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In the runup to the 2015 General Election, UKIP seem to be the only party with a sensible policy in regard to the continued existence of the BBC's TV licence fee arrangement.
Farage is quoted as saying: “I would like to see the BBC cut back to the bone to be purely a public service broadcaster with an international reach and I would have thought you could do that with a licence fee that was about a third of what it currently is.” A third of the current TV annual licence fee would be £48.50.
The position of the other parties (according to a BBC news article) appears to be that the Conservatives would freeze the current fee of £145.50, Labour would ensure that the BBC "delivers value for money" (which could mean anything in regard to the size of the fee), and the Lib Dems would limit increases in the fee to not exceeding the inflation rate. The Scottish Nationalists want a "fairer share" of the licence fee to go to BBC Scotland. The Green party propose to abolish the licence fee and fund it through general taxation, but I suspect their future vision of the BBC would be one that is churning out even more Green propaganda than it is at the moment with Harrabin as the director-general.
One of the problems with public service broadcasting (PSB) in the UK is that British politicians, with Farage as a notable exception, generally don't seem to really understand what it is. The most obvious definition of PSB is that it is TV which isn't commercially viable, and this might include such things as making science documentaries, the nurturing of comedy talent, and pretty much anything shown on BBC4. If the TV programme is sufficiently popular it doesn't really need the public to fund it, it could be funded by advertising or alternatively by subscribers. But the BBC has always, within my memory, produced quite a chunk of commercially viable material as part of its output and used the licence fee to fund this, with no objection to that practice by the government. In the early 1980s the Thatcher government, specifically Willie Whitelaw (who was the Thatcher government's equivalent of John Prescott), set up a new public service broadcaster, Channel 4, which was and still is advertiser-funded. By setting up Channel 4, British politicians have greatly added to the confusion about what PSB is. As I remember it, Whitelaw wanted Channel 4 to be a sort of upmarket version of ITV, and tried to achieve this using the 'public service' idea, so British politicians may interpret 'public service' as being 'higher quality'. I would argue that Channel 4 cannot be PSB if it is commercially viable enough to attract advertisers.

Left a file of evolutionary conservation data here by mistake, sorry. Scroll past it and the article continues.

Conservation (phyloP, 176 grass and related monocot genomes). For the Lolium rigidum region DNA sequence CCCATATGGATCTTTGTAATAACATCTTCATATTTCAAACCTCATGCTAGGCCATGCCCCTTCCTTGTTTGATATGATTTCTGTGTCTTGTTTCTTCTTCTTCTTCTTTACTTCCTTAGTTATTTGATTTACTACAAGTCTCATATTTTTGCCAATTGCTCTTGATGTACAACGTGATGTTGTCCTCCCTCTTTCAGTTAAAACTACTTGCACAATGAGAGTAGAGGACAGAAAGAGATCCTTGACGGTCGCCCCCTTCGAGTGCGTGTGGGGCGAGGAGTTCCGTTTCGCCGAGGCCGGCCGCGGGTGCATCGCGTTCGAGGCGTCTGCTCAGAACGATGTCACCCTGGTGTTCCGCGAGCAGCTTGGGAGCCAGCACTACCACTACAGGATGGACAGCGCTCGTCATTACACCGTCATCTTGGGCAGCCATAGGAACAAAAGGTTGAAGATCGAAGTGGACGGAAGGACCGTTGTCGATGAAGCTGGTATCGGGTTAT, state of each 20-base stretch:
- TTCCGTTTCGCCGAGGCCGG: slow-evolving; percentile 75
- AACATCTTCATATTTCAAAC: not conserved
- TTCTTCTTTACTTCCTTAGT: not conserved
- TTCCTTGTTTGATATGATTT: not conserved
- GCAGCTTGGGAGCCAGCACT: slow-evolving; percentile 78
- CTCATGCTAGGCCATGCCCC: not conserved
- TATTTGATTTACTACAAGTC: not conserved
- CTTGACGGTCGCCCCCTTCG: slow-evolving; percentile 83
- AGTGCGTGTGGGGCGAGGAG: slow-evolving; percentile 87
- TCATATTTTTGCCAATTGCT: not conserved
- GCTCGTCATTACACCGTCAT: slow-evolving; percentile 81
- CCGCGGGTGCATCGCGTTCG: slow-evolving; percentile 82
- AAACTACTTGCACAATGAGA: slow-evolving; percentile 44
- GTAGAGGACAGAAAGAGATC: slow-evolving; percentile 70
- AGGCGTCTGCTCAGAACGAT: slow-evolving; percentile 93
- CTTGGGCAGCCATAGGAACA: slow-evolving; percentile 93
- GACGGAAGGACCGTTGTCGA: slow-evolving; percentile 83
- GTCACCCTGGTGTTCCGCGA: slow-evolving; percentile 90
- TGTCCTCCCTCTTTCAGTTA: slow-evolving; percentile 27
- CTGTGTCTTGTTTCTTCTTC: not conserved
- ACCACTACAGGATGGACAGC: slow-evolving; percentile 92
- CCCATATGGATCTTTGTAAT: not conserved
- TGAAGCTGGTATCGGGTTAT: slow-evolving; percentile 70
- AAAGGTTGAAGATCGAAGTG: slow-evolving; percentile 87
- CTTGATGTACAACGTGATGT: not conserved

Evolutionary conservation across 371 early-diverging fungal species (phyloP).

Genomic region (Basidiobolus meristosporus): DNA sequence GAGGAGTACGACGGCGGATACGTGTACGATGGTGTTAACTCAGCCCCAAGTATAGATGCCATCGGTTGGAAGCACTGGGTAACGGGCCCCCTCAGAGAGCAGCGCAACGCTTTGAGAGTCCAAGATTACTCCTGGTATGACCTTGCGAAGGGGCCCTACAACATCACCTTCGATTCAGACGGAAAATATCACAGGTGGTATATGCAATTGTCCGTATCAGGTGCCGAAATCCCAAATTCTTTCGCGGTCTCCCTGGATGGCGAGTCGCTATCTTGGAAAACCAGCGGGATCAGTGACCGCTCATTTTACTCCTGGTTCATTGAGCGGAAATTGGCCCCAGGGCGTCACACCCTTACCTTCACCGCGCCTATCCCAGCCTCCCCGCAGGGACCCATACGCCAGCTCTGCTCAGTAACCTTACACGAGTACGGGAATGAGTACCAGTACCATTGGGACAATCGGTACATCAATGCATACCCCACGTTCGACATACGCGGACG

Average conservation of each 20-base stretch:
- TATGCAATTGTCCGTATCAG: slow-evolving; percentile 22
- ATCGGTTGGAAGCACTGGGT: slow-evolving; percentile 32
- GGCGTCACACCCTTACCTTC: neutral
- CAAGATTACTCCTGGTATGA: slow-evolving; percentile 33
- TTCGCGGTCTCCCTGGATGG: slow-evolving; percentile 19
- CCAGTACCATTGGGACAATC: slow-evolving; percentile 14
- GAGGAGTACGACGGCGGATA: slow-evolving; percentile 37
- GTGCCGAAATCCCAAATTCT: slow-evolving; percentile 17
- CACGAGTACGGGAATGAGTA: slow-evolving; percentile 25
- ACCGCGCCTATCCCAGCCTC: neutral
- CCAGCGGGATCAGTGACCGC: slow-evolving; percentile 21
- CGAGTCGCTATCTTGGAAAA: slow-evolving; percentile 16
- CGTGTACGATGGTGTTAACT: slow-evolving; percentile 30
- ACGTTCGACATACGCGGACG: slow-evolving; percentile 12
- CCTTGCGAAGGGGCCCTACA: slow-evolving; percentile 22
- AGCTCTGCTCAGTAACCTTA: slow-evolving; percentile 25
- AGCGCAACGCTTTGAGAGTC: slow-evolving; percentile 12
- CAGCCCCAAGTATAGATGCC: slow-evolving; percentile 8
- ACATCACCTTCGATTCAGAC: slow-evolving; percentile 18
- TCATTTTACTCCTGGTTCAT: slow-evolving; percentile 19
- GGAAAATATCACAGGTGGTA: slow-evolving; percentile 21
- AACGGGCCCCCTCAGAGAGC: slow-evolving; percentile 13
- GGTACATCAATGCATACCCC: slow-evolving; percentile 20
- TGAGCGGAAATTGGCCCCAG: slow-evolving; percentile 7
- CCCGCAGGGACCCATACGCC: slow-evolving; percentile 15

Back in the 20th Century it didn't seem to be too outrageous to be paying the BBC's TV licence fee as there were only a very limited number of analogue TV channels available in the UK at the time, as in other European countries. But in the early years of the 21st Century when free-to-view digital TV came in (Freeview) with dozens of channels, the BBC situation started to look a bit overprivileged. I couldn't believe that they got another ten years of the generous TV licence arrangement in 2006, and they could get yet another ten years in 2016 if either a Labour government got into power or there was another coalition or pact between the Conservatives and the Lib Dems.
The Welsh language is wonderful and of course it should be supported and and encouraged,but I do feel the amount of money spent is quite disproportionate --correction-- extremely disproportionate!
Nowhere is this better illustrated than by the BBC,which seemingly spends £100 million +/annum on S4C. Some of the broadcast programmes have viewing figures of zero and the spend /viewer is over £1000. If Pobol y Cwm is taken out then the cost /viewer would be many thousands.
Radio Cymru in comparison is small beer,only £12 Million/annum and just a few hundred pounds/listener
PS.No austerity for the BBC,they seem to like moving their regional HQs about at astronomical cost. BBC Wales HQ is moving from Llandaff to Cardiff City Centre at a cost of £110 Million + .
I think the S4C (which I believe stands for "Channel 4 Wales", with the acronym being in Welsh) channel was a result of strong lobbying for such a channel by Welsh nationalists (preserving the welsh language has always been the centrepiece of Welsh nationalism) in the 1970s and capitulation to their demands by Willie Whitelaw.
I was a bit puzzled about you saying that S4C was connected with the BBC, but after checking the Wikipedia page on S4C it looks like the BBC took over the funding in 2013.
Previously it got most of its funding from the government, apparently from the Department for Culture, Media and Sport (DCMS), and it also received a small amount of advertiser funding. The government funding has now been offloaded on to the BBC, which of course means that the UK TV licence fee payer is picking up the bill.